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Sunak’s budget was a blow to pharmacies


Sunak’s budget was a blow to pharmacies

The chancellor visiting a pharmacy last autumn

Hands up those who were surprised pharmacy funding wasn’t even mentioned in the Chancellor’s budget. What options are left to the sector, asks PM’s deputy editor Arthur Walsh 

“A slap in the face.” That’s how Phoenix UK managing director Steve Anderson summed up a Government budget that made no mention of the plight pharmacies in England find themselves in.

If contractors were hoping chancellor Rishi Sunak would use his budget to write off the Government’s Covid-19 advance funding against the costs they have borne – £400m and counting, according to PSNC estimates – they will have been sorely disappointed. 

Those in a more charitable mood might describe this as an unfortunate oversight, but most view it as baked-in policy that threatens pharmacies. 

The £370m loan is no small sum but pales in comparison to the £22bn thrown at Test and Trace, and clawing it back will lead to serious financial pain. That pain is already being felt in the most deprived parts of the country, which have suffered 30 per cent of the 200 pharmacy closures in 2020.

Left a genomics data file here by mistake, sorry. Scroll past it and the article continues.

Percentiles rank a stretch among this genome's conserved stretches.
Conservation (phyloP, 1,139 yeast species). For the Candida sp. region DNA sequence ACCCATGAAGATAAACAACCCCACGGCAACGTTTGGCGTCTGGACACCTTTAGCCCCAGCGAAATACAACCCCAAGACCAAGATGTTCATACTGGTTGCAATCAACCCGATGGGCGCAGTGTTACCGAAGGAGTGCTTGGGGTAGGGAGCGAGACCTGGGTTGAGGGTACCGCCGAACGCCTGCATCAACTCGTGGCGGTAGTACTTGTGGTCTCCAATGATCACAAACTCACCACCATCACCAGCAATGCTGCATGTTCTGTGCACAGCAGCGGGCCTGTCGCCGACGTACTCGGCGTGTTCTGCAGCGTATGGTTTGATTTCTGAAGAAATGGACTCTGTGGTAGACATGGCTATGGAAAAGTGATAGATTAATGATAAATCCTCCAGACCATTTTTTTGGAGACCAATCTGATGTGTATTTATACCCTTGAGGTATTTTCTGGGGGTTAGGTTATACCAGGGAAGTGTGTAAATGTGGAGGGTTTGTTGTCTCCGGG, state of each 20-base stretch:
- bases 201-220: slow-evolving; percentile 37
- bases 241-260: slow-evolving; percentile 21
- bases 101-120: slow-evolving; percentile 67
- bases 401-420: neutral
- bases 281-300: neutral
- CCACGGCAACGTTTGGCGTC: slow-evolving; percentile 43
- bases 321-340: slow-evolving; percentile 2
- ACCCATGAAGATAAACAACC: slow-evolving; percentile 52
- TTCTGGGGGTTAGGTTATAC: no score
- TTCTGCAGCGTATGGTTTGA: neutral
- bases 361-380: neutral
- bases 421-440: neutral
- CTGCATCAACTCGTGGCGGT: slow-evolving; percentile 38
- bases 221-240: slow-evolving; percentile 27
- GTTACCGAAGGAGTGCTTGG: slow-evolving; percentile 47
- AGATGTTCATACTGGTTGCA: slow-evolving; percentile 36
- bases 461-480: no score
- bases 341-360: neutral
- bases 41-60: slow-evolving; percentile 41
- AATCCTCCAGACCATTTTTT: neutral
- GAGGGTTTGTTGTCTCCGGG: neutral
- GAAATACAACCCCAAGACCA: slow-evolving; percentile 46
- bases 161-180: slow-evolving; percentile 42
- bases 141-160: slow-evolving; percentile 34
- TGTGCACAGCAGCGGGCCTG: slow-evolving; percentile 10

In one of many grim statements over the past few months, PSNC chief Simon Dukes urged ministers to avoid taking a simplistic view on pharmacy ‘clusters’. “Yes, there are more pharmacies in deprived areas but not when adjusted for population,” he said. “And more money is spent on pharmaceutical services here because there are greater health needs.” 

He described the Government’s budget as “exasperating” and failing to uphold basic principles of fairness. As the Treasury digs its heels in, a frustrated PSNC is going increasingly public on what by convention are closed discussions, briefing national newspapers on the intransigence of Government officials and lobbying MPs to raise the matter in Parliament.

What PSNC has not done is raise the spectre of industrial action, although a (perhaps overblown) piece in the Guardian suggests some desperate independents have considered this as a last resort.

A sector-wide strike seems dangerous and far-fetched – as well as interrupting a vital patient service, pressing the nuclear button could breach both the NHS contract and GPhC standards, potentially making pharmacies more vulnerable rather than less – but the fact it is even being discussed should concern all of us. Ministers would do well to remember that Northern Ireland’s long-suffering pharmacists only called off their industrial action due to the coronavirus pandemic.


Hope may not be lost entirely. Matt Hancock is viewed as one of the most sympathetic health secretaries pharmacy has had in decades, and some Conservative MPs – notably APPG chair Jackie Doyle-Price – have voiced their support for cancelling the £370m debt. She points out the disconnect between offering other businesses a furlough lifeline while squeezing NHS pharmacies.

However, it is the Treasury and NHS England that will have the last say. If PSNC cannot persuade its friends in Parliament to apply pressure where it is needed, that figure of 200 recent closures will quickly go up even further.

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